Romeo Hristov and Santiago Genovés’ research on the Tecaxic-Calixtlahuaca head has been discussed in publications in sixteen languages as well in several radio and television programs such as FoxNews, Xunhua News and Discovery Channel, among others; below are included links to some publications in major newspapers and journals. Two main inaccuracies in this publicity should be noted, one in a single detail and the other in the general presentation of the research.
       The first one is the misspelling of my name in several publications as “Roman Hristov” instead of “Romeo Hristov” [View HTML]
      The second is a touching but inexact outline of Hristov and  Genovés' research in an article published by Christine Biederman, an “occasional contributor” to Dallas Observer (a free newspaper distributed in Dallas/Fort Worth area), [View HTML]
       I like to laugh (including at myself), so the condescending and rather distorted presentation of my work did not bother me at all; as matter of fact, I found the article’s intellectual limitations and Mrs. Biederman’s obsession with imitating the authoritative style of better known journalists quite entertaining. However, a significant number of errors, misquotations and misrepresentations in the article decidedly may benefit from clarification. In order to keep this note at reasonable length, below are included only two examples:
      In p. 6 of the electronic edition Mrs. Biederman wrote: “Other scholars, writing in academic organs with names like American Antiquarian, picked up where Wanchope left off. ‘Doctrinaire diffusionists are a menace to sound archaeological theory,’ wrote one”.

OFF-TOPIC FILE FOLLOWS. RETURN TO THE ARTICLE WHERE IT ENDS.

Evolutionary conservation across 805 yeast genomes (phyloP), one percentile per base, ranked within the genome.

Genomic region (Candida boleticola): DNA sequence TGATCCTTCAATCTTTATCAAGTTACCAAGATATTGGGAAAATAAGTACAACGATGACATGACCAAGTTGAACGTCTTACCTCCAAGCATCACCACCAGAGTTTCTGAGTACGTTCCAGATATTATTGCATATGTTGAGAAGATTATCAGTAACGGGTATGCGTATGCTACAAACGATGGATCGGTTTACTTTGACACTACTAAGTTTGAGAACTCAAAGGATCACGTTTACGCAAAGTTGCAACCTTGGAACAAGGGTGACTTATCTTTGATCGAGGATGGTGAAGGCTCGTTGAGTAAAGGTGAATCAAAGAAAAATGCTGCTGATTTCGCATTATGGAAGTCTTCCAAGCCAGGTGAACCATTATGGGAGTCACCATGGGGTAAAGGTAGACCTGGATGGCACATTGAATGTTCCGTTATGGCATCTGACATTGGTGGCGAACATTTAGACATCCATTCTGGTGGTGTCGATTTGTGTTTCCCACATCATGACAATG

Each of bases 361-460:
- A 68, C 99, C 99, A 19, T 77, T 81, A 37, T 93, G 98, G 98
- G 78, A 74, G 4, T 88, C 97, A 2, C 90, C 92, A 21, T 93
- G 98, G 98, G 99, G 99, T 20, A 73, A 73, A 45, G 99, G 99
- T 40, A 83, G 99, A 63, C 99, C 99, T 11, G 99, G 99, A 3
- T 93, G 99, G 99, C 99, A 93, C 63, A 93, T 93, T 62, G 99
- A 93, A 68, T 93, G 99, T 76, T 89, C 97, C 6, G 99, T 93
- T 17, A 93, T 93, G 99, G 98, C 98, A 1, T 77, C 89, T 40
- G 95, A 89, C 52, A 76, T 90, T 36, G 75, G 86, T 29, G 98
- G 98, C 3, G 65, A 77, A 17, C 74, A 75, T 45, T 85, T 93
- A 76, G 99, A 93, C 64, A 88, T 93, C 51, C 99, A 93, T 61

In the first place, American Antiquarian was a journal that ceased to exist in 1880, that is, almost a century before Wauchope’s book was published; secondly, it has not been an “academic organ”; thirdly, the name of the cited author is Wauchope and not “Wanchope”; fourthly, the correct citation is “Doctrinaire diffusionism is…” instead of “Doctrinaire diffusionists are…” as Mrs. Bierderman wrote. Fifthly, the incorrectly cited paragraph was published in a journal named American Antiquity, which indeed is an academic organ. It takes considerable talent, even as an “occasional contributor” to a free local newspaper to make five mistakes in two short sentences, especially when citing publications that have been previously discussed, and copies of which have been provided.
        On the personal side, it is worth mentioning at the very least that notwithstanding of an admitted weakness for American western movies, since my early years in elementary school I definitively do not identify with them in the way attributed to me by Mrs. Biederman.


Aftonbladet (Sweden) 03/9/2000
Airone (Italy) 05/06/2000
Archeologia Viva (Italy) 05/06/2000
Berliner Kurier (Germany) 02/20/2000
The Boston Globe (USA) 02/10/2000
Der Bund (Switzerland) 02/26/2000
Calgary Herald (Canada) 02/17/2000

Corriere della Sera (Italy) 02/27/2000
Daily Mail (UK) 02/10/2000
O Estado (Brazil) 02/10/2000
Eindhovens Dagblad (Holland) 02/22/2000
The Guardian (UK) 02//10/2000
L’Hebdo (Switzerland) 05/2000
Helsingin Sanomat (Finland) 02/11/2000
Karfunkel (Germany) 12/2004-01/2005
Koktel (Czech Republic) 06/2000
Mysteries (Switzerland) 03-04/2007
The News (Mexico) 03/06/2000
New Scientist (UK) 02/12/2000
The Ottava Citizen (Canada) 02/10/2000
Sciences et Avenir (France), 05/2000
Spectrum der Wissenschft/Scientific American (Germany) 04/04/2000
Der Standard (Austria) 02/26/2000
Sunday Times (UK) 02/13/2000
Vancouver Sun (Canada) 02/10/2000